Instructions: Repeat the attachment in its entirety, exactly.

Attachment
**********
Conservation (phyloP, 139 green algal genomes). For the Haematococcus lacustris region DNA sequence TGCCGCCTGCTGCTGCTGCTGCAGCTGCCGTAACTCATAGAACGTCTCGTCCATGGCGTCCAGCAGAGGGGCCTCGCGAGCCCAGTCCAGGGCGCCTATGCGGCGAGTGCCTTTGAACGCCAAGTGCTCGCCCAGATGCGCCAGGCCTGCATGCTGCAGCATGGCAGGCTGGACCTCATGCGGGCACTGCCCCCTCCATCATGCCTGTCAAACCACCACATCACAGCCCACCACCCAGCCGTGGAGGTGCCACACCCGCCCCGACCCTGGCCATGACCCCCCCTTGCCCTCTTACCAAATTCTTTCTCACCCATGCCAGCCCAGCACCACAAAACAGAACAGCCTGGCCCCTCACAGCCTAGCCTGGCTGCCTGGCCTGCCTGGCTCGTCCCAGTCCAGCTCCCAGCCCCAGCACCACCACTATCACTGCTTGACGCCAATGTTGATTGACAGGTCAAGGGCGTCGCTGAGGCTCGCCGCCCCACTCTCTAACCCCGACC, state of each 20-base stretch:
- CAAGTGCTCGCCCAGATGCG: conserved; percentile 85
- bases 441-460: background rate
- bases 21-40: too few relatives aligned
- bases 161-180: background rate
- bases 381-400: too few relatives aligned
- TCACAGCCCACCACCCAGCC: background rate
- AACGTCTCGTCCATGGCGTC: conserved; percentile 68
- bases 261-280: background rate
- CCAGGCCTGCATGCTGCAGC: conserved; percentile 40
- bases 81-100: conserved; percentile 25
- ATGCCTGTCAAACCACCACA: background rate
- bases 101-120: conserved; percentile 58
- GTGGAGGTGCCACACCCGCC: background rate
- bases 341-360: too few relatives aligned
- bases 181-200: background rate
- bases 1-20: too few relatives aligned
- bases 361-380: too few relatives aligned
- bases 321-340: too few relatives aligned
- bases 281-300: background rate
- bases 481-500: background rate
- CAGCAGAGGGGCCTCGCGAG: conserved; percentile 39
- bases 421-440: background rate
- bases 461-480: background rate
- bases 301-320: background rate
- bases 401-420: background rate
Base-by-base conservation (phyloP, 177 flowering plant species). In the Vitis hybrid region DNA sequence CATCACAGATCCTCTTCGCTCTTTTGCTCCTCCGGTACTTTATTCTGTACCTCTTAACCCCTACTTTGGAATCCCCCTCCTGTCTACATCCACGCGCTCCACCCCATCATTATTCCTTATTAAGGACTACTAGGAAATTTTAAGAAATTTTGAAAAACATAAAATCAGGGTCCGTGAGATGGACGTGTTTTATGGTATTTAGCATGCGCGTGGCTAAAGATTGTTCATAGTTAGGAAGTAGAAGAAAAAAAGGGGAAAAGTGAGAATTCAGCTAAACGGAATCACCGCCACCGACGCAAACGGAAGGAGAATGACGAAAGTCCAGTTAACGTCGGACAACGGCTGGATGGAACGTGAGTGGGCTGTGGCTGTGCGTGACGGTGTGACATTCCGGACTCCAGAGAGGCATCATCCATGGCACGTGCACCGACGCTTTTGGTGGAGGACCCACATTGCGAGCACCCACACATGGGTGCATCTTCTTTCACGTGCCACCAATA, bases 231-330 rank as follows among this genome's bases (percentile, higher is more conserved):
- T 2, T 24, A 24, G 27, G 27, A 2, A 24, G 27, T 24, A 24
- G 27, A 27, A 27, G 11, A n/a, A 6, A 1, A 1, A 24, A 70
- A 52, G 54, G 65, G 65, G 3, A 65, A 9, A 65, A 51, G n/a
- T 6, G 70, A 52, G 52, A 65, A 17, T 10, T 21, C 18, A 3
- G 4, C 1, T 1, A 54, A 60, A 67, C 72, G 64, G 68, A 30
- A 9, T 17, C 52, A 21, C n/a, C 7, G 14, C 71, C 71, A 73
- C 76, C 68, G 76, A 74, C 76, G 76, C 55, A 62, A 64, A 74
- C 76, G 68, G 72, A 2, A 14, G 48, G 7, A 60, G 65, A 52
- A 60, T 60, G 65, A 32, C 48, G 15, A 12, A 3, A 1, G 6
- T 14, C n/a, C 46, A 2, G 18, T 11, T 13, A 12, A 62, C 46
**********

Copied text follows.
Conservation (phyloP, 139 green algal genomes). For the Haematococcus lacustris region DNA sequence TGCCGCCTGCTGCTGCTGCTGCAGCTGCCGTAACTCATAGAACGTCTCGTCCATGGCGTCCAGCAGAGGGGCCTCGCGAGCCCAGTCCAGGGCGCCTATGCGGCGAGTGCCTTTGAACGCCAAGTGCTCGCCCAGATGCGCCAGGCCTGCATGCTGCAGCATGGCAGGCTGGACCTCATGCGGGCACTGCCCCCTCCATCATGCCTGTCAAACCACCACATCACAGCCCACCACCCAGCCGTGGAGGTGCCACACCCGCCCCGACCCTGGCCATGACCCCCCCTTGCCCTCTTACCAAATTCTTTCTCACCCATGCCAGCCCAGCACCACAAAACAGAACAGCCTGGCCCCTCACAGCCTAGCCTGGCTGCCTGGCCTGCCTGGCTCGTCCCAGTCCAGCTCCCAGCCCCAGCACCACCACTATCACTGCTTGACGCCAATGTTGATTGACAGGTCAAGGGCGTCGCTGAGGCTCGCCGCCCCACTCTCTAACCCCGACC, state of each 20-base stretch:
- CAAGTGCTCGCCCAGATGCG: conserved; percentile 85
- bases 441-460: background rate
- bases 21-40: too few relatives aligned
- bases 161-180: background rate
- bases 381-400: too few relatives aligned
- TCACAGCCCACCACCCAGCC: background rate
- AACGTCTCGTCCATGGCGTC: conserved; percentile 68
- bases 261-280: background rate
- CCAGGCCTGCATGCTGCAGC: conserved; percentile 40
- bases 81-100: conserved; percentile 25
- ATGCCTGTCAAACCACCACA: background rate
- bases 101-120: conserved; percentile 58
- GTGGAGGTGCCACACCCGCC: background rate
- bases 341-360: too few relatives aligned
- bases 181-200: background rate
- bases 1-20: too few relatives aligned
- bases 361-380: too few relatives aligned
- bases 321-340: too few relatives aligned
- bases 281-300: background rate
- bases 481-500: background rate
- CAGCAGAGGGGCCTCGCGAG: conserved; percentile 39
- bases 421-440: background rate
- bases 461-480: background rate
- bases 301-320: background rate
- bases 401-420: background rate
Base-by-base conservation (phyloP, 177 flowering plant species). In the Vitis hybrid region DNA sequence CATCACAGATCCTCTTCGCTCTTTTGCTCCTCCGGTACTTTATTCTGTACCTCTTAACCCCTACTTTGGAATCCCCCTCCTGTCTACATCCACGCGCTCCACCCCATCATTATTCCTTATTAAGGACTACTAGGAAATTTTAAGAAATTTTGAAAAACATAAAATCAGGGTCCGTGAGATGGACGTGTTTTATGGTATTTAGCATGCGCGTGGCTAAAGATTGTTCATAGTTAGGAAGTAGAAGAAAAAAAGGGGAAAAGTGAGAATTCAGCTAAACGGAATCACCGCCACCGACGCAAACGGAAGGAGAATGACGAAAGTCCAGTTAACGTCGGACAACGGCTGGATGGAACGTGAGTGGGCTGTGGCTGTGCGTGACGGTGTGACATTCCGGACTCCAGAGAGGCATCATCCATGGCACGTGCACCGACGCTTTTGGTGGAGGACCCACATTGCGAGCACCCACACATGGGTGCATCTTCTTTCACGTGCCACCAATA, bases 231-330 rank as follows among this genome's bases (percentile, higher is more conserved):
- T 2, T 24, A 24, G 27, G 27, A 2, A 24, G 27, T 24, A 24
- G 27, A 27, A 27, G 11, A n/a, A 6, A 1, A 1, A 24, A 70
- A 52, G 54, G 65, G 65, G 3, A 65, A 9, A 65, A 51, G n/a
- T 6, G 70, A 52, G 52, A 65, A 17, T 10, T 21, C 18, A 3
- G 4, C 1, T 1, A 54, A 60, A 67, C 72, G 64, G 68, A 30
- A 9, T 17, C 52, A 21, C n/a, C 7, G 14, C 71, C 71, A 73
- C 76, C 68, G 76, A 74, C 76, G 76, C 55, A 62, A 64, A 74
- C 76, G 68, G 72, A 2, A 14, G 48, G 7, A 60, G 65, A 52
- A 60, T 60, G 65, A 32, C 48, G 15, A 12, A 3, A 1, G 6
- T 14, C n/a, C 46, A 2, G 18, T 11, T 13, A 12, A 62, C 46